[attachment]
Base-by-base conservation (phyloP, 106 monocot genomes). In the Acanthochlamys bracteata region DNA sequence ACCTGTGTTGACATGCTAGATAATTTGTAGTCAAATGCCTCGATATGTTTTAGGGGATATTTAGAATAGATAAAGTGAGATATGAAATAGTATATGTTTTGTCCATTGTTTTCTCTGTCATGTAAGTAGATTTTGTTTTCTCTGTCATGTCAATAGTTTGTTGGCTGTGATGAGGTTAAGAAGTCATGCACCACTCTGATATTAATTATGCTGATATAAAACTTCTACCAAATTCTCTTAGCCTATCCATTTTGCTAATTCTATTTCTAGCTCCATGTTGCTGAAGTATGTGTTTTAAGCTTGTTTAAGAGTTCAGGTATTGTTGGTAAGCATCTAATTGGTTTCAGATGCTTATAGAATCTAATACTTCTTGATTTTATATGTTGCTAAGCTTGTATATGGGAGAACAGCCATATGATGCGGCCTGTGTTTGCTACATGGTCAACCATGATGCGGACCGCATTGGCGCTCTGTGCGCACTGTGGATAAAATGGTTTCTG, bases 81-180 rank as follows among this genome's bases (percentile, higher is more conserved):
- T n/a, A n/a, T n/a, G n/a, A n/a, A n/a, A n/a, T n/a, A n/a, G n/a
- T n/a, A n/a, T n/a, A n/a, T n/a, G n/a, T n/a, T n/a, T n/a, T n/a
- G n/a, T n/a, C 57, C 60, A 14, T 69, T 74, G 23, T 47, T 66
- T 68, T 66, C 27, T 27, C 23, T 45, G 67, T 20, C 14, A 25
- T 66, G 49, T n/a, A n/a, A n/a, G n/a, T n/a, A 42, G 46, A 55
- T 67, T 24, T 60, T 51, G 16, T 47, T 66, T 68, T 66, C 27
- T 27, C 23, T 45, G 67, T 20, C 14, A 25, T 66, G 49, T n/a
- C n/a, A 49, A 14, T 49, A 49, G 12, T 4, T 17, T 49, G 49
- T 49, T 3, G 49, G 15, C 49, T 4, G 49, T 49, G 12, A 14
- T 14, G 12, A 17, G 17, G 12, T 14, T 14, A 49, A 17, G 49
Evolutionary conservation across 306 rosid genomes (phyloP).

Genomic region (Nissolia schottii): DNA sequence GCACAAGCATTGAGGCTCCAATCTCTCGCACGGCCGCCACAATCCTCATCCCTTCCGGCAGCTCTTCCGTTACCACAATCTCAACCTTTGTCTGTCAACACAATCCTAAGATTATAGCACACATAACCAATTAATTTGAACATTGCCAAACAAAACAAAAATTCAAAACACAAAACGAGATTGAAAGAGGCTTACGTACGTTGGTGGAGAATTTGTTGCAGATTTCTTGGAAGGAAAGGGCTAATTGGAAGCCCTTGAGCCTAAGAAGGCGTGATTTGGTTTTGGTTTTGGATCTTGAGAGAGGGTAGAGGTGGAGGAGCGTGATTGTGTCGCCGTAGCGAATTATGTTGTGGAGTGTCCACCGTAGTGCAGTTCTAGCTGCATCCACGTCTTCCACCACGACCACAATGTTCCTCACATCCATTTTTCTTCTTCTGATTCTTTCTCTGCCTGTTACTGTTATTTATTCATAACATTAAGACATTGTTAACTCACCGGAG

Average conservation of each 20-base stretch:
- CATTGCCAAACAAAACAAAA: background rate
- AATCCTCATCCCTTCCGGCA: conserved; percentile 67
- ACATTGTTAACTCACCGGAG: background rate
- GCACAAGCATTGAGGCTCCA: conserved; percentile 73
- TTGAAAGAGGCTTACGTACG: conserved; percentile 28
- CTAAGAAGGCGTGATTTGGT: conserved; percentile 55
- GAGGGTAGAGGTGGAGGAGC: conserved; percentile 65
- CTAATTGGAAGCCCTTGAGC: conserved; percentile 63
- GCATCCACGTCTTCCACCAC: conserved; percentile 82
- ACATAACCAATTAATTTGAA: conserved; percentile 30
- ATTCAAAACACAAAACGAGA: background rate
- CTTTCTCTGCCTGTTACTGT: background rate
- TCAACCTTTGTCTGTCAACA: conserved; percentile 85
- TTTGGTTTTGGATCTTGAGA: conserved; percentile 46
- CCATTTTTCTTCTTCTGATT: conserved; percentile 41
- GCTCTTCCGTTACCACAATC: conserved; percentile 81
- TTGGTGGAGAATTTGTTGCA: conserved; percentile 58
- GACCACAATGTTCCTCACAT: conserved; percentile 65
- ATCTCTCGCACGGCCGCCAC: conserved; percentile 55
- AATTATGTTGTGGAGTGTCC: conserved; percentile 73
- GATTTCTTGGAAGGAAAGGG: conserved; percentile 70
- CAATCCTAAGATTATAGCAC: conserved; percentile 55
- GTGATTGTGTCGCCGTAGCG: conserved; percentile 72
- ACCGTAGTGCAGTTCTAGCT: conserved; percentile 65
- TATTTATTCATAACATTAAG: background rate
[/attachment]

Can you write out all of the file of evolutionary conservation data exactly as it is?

Base-by-base conservation (phyloP, 106 monocot genomes). In the Acanthochlamys bracteata region DNA sequence ACCTGTGTTGACATGCTAGATAATTTGTAGTCAAATGCCTCGATATGTTTTAGGGGATATTTAGAATAGATAAAGTGAGATATGAAATAGTATATGTTTTGTCCATTGTTTTCTCTGTCATGTAAGTAGATTTTGTTTTCTCTGTCATGTCAATAGTTTGTTGGCTGTGATGAGGTTAAGAAGTCATGCACCACTCTGATATTAATTATGCTGATATAAAACTTCTACCAAATTCTCTTAGCCTATCCATTTTGCTAATTCTATTTCTAGCTCCATGTTGCTGAAGTATGTGTTTTAAGCTTGTTTAAGAGTTCAGGTATTGTTGGTAAGCATCTAATTGGTTTCAGATGCTTATAGAATCTAATACTTCTTGATTTTATATGTTGCTAAGCTTGTATATGGGAGAACAGCCATATGATGCGGCCTGTGTTTGCTACATGGTCAACCATGATGCGGACCGCATTGGCGCTCTGTGCGCACTGTGGATAAAATGGTTTCTG, bases 81-180 rank as follows among this genome's bases (percentile, higher is more conserved):
- T n/a, A n/a, T n/a, G n/a, A n/a, A n/a, A n/a, T n/a, A n/a, G n/a
- T n/a, A n/a, T n/a, A n/a, T n/a, G n/a, T n/a, T n/a, T n/a, T n/a
- G n/a, T n/a, C 57, C 60, A 14, T 69, T 74, G 23, T 47, T 66
- T 68, T 66, C 27, T 27, C 23, T 45, G 67, T 20, C 14, A 25
- T 66, G 49, T n/a, A n/a, A n/a, G n/a, T n/a, A 42, G 46, A 55
- T 67, T 24, T 60, T 51, G 16, T 47, T 66, T 68, T 66, C 27
- T 27, C 23, T 45, G 67, T 20, C 14, A 25, T 66, G 49, T n/a
- C n/a, A 49, A 14, T 49, A 49, G 12, T 4, T 17, T 49, G 49
- T 49, T 3, G 49, G 15, C 49, T 4, G 49, T 49, G 12, A 14
- T 14, G 12, A 17, G 17, G 12, T 14, T 14, A 49, A 17, G 49
Evolutionary conservation across 306 rosid genomes (phyloP).

Genomic region (Nissolia schottii): DNA sequence GCACAAGCATTGAGGCTCCAATCTCTCGCACGGCCGCCACAATCCTCATCCCTTCCGGCAGCTCTTCCGTTACCACAATCTCAACCTTTGTCTGTCAACACAATCCTAAGATTATAGCACACATAACCAATTAATTTGAACATTGCCAAACAAAACAAAAATTCAAAACACAAAACGAGATTGAAAGAGGCTTACGTACGTTGGTGGAGAATTTGTTGCAGATTTCTTGGAAGGAAAGGGCTAATTGGAAGCCCTTGAGCCTAAGAAGGCGTGATTTGGTTTTGGTTTTGGATCTTGAGAGAGGGTAGAGGTGGAGGAGCGTGATTGTGTCGCCGTAGCGAATTATGTTGTGGAGTGTCCACCGTAGTGCAGTTCTAGCTGCATCCACGTCTTCCACCACGACCACAATGTTCCTCACATCCATTTTTCTTCTTCTGATTCTTTCTCTGCCTGTTACTGTTATTTATTCATAACATTAAGACATTGTTAACTCACCGGAG

Average conservation of each 20-base stretch:
- CATTGCCAAACAAAACAAAA: background rate
- AATCCTCATCCCTTCCGGCA: conserved; percentile 67
- ACATTGTTAACTCACCGGAG: background rate
- GCACAAGCATTGAGGCTCCA: conserved; percentile 73
- TTGAAAGAGGCTTACGTACG: conserved; percentile 28
- CTAAGAAGGCGTGATTTGGT: conserved; percentile 55
- GAGGGTAGAGGTGGAGGAGC: conserved; percentile 65
- CTAATTGGAAGCCCTTGAGC: conserved; percentile 63
- GCATCCACGTCTTCCACCAC: conserved; percentile 82
- ACATAACCAATTAATTTGAA: conserved; percentile 30
- ATTCAAAACACAAAACGAGA: background rate
- CTTTCTCTGCCTGTTACTGT: background rate
- TCAACCTTTGTCTGTCAACA: conserved; percentile 85
- TTTGGTTTTGGATCTTGAGA: conserved; percentile 46
- CCATTTTTCTTCTTCTGATT: conserved; percentile 41
- GCTCTTCCGTTACCACAATC: conserved; percentile 81
- TTGGTGGAGAATTTGTTGCA: conserved; percentile 58
- GACCACAATGTTCCTCACAT: conserved; percentile 65
- ATCTCTCGCACGGCCGCCAC: conserved; percentile 55
- AATTATGTTGTGGAGTGTCC: conserved; percentile 73
- GATTTCTTGGAAGGAAAGGG: conserved; percentile 70
- CAATCCTAAGATTATAGCAC: conserved; percentile 55
- GTGATTGTGTCGCCGTAGCG: conserved; percentile 72
- ACCGTAGTGCAGTTCTAGCT: conserved; percentile 65
- TATTTATTCATAACATTAAG: background rate